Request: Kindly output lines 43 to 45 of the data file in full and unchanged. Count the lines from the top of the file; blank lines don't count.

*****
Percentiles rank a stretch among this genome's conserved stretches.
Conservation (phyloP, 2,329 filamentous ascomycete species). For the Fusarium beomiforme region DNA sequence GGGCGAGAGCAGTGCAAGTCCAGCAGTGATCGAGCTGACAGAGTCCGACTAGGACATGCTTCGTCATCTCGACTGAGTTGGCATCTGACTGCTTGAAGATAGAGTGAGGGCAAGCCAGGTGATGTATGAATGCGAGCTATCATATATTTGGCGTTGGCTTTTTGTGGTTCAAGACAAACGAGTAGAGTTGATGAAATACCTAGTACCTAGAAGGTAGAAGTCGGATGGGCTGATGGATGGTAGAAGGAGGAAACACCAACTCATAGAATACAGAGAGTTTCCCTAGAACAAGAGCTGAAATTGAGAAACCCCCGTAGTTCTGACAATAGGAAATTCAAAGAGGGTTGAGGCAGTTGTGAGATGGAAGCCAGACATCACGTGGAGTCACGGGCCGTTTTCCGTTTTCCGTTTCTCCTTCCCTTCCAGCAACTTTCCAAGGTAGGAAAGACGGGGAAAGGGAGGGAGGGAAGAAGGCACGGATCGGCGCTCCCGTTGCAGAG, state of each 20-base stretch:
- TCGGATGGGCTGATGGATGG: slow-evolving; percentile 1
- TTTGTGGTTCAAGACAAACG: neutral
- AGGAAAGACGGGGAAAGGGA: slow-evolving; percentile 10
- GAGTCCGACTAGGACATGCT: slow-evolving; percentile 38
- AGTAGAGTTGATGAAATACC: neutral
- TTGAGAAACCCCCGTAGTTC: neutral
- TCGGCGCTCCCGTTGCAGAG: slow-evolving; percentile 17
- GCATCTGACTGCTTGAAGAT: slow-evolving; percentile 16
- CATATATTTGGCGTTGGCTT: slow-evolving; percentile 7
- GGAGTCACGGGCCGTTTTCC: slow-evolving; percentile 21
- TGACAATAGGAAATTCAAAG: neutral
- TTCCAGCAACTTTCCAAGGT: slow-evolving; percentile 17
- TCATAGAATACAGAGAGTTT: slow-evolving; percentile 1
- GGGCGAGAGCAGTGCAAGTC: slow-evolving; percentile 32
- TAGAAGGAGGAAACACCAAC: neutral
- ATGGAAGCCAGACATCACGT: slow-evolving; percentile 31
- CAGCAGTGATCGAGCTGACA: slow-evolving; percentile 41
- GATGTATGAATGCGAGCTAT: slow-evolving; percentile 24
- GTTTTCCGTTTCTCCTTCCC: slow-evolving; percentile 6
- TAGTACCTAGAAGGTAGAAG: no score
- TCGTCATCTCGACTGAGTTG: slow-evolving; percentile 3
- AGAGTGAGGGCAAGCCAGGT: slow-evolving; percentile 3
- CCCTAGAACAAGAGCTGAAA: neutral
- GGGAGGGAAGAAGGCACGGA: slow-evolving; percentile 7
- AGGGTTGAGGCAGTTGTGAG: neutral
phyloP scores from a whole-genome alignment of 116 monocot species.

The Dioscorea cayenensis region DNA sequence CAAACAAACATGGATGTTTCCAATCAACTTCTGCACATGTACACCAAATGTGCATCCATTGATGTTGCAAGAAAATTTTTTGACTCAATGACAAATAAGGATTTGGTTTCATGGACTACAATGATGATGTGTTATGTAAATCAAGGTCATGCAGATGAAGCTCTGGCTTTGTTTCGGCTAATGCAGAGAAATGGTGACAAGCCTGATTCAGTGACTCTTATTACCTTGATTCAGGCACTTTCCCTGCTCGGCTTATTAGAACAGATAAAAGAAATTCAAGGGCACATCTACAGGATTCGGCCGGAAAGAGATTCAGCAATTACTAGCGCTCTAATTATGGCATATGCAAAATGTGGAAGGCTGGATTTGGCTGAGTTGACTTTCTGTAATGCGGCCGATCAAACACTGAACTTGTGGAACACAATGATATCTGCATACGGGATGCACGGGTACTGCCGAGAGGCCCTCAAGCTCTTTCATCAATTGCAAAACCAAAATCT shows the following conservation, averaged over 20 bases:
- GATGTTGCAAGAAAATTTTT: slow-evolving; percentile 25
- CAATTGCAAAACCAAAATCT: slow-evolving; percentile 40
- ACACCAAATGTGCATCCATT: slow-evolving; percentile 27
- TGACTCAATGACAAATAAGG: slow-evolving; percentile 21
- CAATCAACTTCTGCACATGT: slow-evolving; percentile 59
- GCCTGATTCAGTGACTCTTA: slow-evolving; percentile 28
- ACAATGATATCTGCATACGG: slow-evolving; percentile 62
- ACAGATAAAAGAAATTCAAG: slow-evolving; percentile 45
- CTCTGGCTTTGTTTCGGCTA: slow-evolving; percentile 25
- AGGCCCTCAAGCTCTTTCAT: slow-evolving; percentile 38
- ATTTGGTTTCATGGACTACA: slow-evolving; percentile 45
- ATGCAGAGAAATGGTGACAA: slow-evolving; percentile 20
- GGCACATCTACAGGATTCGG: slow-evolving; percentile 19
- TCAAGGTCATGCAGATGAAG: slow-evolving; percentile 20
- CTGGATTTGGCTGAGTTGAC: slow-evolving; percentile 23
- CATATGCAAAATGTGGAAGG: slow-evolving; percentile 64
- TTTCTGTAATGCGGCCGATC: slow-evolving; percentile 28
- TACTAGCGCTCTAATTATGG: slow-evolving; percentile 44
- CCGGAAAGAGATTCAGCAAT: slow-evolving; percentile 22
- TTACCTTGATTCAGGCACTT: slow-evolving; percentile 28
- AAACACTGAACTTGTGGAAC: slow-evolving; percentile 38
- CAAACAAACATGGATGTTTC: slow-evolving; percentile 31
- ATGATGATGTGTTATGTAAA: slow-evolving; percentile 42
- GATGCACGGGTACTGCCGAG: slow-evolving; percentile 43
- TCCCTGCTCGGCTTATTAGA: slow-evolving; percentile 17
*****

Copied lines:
- TCAAGGTCATGCAGATGAAG: slow-evolving; percentile 20
- CTGGATTTGGCTGAGTTGAC: slow-evolving; percentile 23
- CATATGCAAAATGTGGAAGG: slow-evolving; percentile 64